By Drēma Drudge
Women have surely wanted to paint as long as men have. They, in childhood, were perhaps supplied with paper and ink, with some chalk, if lucky, the same as their male siblings. But while men who showed artistic longings and promise might be encouraged to go to art school, women with similar desires in mid-19th century Paris were ridiculed, discouraged, and downright forbidden by the art world and their own families.
One of the best-known Impressionists of the Impressionism movement of the time is Berthe Morisot. What we forget, however, is her becoming a painter of note was nearly impossible at the time she achieved it.
Morisot’s case is emblematic of those of other women with artistic ambitions of her time, and in this case, her family’s money and position were detriments to her desire to paint. In fact, the art instructor that her mother hired for her children (meant to help them become “accomplished,” a desirable trait in women at the time), warned the mother of his charges, Berthe and Edma, that “Considering the characters of your daughters, my teaching will not endow them with minor drawing room accomplishments, they will become painters. Do you realize what this means? In the upper-class milieu to which you belong, this will be revolutionary, I might say almost catastrophic.”
Surely he meant that as a kindly warning to a caring mother, not to discourage what would becoming a leading artist in the Impressionist period. Sadly, women of any class weren’t encouraged to be fine artists. Mercifully, the girls’ mother remained supportive of their painting.
Life for women who wanted to paint in France in the 18th century wasn’t easy. Of course women who painted as a hobby, who painted sweet little watercolors was acceptable at home, sure. A woman should know how to embroider, paint, play a little piano, sing sweetly, but anything beyond that was “masculine” and an obstacle to what was supposed to be a woman’s main aim: catching a husband.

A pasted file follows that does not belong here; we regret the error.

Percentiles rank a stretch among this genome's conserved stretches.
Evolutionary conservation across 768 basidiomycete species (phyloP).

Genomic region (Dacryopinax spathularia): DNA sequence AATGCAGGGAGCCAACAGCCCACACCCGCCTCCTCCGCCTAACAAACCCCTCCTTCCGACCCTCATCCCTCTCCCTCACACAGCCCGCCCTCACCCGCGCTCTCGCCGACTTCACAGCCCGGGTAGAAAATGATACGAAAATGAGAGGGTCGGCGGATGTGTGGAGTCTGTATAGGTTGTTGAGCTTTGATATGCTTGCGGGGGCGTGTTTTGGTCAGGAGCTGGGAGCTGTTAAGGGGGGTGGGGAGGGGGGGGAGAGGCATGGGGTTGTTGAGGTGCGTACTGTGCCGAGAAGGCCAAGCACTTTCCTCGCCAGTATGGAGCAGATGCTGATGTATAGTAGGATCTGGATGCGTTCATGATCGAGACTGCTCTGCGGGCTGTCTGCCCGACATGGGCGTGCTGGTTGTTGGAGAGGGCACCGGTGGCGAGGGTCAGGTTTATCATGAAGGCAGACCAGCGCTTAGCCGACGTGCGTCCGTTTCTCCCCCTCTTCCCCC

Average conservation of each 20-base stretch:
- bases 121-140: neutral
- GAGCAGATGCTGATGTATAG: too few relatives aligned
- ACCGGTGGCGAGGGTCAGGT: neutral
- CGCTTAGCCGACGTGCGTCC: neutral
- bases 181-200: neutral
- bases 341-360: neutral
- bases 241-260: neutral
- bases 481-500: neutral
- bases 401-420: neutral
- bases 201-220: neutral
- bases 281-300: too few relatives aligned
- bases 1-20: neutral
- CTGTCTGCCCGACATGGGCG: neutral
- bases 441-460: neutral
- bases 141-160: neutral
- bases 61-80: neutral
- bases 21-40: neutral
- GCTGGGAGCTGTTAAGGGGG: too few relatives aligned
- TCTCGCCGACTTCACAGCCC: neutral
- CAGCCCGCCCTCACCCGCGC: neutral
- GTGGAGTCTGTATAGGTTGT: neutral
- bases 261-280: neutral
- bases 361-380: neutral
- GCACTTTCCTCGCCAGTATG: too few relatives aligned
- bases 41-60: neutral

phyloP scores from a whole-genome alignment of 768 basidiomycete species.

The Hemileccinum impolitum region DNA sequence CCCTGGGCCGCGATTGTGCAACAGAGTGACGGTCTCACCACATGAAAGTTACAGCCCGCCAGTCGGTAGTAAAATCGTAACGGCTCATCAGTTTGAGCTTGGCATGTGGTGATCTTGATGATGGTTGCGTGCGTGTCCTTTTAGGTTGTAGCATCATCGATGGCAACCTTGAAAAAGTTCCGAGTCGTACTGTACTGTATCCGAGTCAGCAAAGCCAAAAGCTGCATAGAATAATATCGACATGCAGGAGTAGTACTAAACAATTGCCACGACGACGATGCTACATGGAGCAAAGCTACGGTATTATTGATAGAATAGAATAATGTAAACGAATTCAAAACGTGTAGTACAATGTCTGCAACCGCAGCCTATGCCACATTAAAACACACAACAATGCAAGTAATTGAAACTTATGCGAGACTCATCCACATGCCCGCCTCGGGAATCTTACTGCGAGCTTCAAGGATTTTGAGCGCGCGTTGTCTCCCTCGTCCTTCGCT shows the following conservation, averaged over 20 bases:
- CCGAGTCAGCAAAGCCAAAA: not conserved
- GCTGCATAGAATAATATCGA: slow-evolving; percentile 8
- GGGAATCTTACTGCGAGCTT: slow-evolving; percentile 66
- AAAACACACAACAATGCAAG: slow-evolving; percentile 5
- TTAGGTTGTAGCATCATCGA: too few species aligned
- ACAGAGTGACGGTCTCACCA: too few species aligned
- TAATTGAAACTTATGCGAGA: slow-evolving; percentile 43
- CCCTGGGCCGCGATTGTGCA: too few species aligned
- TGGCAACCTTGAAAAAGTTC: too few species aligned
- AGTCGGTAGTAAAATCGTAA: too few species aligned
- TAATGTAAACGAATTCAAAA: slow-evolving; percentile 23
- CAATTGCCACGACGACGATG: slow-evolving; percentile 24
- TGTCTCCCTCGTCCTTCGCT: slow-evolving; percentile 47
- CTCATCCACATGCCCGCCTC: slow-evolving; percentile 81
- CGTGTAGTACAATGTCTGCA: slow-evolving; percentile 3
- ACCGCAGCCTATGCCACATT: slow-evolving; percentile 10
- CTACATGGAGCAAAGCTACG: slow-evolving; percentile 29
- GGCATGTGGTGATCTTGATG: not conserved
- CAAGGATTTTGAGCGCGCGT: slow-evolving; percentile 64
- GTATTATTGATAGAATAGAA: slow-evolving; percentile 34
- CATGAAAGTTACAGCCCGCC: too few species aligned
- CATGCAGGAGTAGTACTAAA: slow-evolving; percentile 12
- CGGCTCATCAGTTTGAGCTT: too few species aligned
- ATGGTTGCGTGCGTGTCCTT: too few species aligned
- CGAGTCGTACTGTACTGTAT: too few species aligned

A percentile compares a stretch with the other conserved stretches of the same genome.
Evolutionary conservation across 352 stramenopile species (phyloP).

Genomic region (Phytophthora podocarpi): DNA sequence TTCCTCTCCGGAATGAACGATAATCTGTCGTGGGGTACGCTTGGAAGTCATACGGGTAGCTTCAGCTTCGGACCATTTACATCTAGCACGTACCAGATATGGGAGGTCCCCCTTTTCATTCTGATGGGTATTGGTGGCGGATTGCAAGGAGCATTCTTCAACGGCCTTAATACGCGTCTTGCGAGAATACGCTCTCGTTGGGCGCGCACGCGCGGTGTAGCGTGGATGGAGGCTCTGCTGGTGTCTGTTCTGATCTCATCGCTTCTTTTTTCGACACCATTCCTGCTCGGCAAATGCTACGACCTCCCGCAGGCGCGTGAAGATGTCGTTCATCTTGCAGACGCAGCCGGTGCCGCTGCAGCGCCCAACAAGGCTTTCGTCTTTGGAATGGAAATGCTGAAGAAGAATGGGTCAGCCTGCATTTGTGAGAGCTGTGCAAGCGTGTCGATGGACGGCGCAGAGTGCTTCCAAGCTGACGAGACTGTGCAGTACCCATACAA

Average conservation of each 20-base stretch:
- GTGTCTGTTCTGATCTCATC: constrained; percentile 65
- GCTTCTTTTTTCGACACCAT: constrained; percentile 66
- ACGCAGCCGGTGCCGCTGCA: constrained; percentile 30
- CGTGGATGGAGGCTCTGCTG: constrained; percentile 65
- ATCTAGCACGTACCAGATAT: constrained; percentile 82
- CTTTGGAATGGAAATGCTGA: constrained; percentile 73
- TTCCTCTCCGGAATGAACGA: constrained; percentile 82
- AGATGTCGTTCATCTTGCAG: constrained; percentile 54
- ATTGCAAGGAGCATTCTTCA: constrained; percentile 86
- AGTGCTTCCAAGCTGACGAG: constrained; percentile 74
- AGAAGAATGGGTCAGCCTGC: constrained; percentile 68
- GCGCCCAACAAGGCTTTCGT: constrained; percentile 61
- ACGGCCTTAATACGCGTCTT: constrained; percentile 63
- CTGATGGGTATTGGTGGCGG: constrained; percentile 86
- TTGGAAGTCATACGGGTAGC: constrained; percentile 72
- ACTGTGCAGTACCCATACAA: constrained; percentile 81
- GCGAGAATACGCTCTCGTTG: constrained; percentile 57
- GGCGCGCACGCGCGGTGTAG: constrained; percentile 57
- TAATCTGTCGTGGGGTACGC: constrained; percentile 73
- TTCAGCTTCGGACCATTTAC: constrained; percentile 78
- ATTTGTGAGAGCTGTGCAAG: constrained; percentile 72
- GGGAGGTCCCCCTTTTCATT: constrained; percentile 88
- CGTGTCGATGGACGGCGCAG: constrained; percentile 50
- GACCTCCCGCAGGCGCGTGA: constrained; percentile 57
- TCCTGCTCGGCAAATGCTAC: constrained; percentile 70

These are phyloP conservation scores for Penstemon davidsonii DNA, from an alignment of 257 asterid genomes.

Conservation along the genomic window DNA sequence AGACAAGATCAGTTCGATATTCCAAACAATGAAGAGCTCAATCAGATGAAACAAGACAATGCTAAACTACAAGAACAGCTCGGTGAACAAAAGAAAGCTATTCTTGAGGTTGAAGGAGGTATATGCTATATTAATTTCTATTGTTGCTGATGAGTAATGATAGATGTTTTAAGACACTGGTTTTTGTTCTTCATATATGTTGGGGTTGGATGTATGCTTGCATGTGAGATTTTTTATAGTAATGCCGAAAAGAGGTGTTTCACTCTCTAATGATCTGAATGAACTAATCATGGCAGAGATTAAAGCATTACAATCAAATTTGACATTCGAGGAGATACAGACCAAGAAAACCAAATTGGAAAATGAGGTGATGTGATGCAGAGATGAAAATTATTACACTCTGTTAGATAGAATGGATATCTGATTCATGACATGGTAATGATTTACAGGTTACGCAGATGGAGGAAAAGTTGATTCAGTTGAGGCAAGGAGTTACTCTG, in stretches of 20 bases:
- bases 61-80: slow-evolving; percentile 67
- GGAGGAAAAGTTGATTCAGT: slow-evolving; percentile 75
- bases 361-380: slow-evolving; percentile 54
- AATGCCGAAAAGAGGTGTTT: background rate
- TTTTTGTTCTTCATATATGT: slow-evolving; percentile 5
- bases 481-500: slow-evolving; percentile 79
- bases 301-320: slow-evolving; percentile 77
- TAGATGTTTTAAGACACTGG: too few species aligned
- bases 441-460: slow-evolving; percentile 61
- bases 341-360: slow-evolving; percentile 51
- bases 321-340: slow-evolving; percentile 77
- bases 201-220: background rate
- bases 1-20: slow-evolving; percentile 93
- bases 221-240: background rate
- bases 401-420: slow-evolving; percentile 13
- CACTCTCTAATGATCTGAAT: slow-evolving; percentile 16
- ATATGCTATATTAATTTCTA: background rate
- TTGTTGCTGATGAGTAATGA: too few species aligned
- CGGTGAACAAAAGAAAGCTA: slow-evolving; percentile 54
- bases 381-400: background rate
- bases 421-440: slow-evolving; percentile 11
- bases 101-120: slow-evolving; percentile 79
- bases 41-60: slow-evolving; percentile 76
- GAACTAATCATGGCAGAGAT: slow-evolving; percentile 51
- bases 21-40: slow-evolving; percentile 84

The problem was, women were not welcomed into traditional art classes in Paris. Until 1897, women were not admitted to the official art school, École des Beaux-Arts. Instead, they had to turn to private instructors or the studios of other artists who didn’t teach them nearly as much and often charged them much more than males were charged. And yet, some women were desperate enough to accept these terms in order to paint. When women were accepted into the École des Beaux-Arts, they were excluded from both life study and painting classes initially. They weren’t allowed to take classes with their male counterparts.
The biggest objection to admitting women to the official art school of France? Women would be corrupted, it was feared, by beholding the naked form in classes, which, alas, was considered to be crucial to doing the most esteemed (and best-paying) category of paintings: historic scenes which featured partially clothed or nude bodies. So women painted in the other, less esteemed genres. “Acceptable” subject matter was anything domestic, such as home scenes and those of the commonplace: washing day, reading, children, pets, portraits and still life.
The Morisot sisters were blessed to have a sympathetic mother, which was key to those few women who furthered themselves as artists. Their mother, in response to their instructor’s warning, sent her children to work with artist Joseph-Benoît Guichard, who had been a pupil of Ingres and Delacroix, and thus came highly recommended. History bears witness to the effectiveness of this approach in the case of Berthe; marriage caused Erma to sideline her own work. It would have been intriguing to see how her work might have developed in comparison with her sister’s.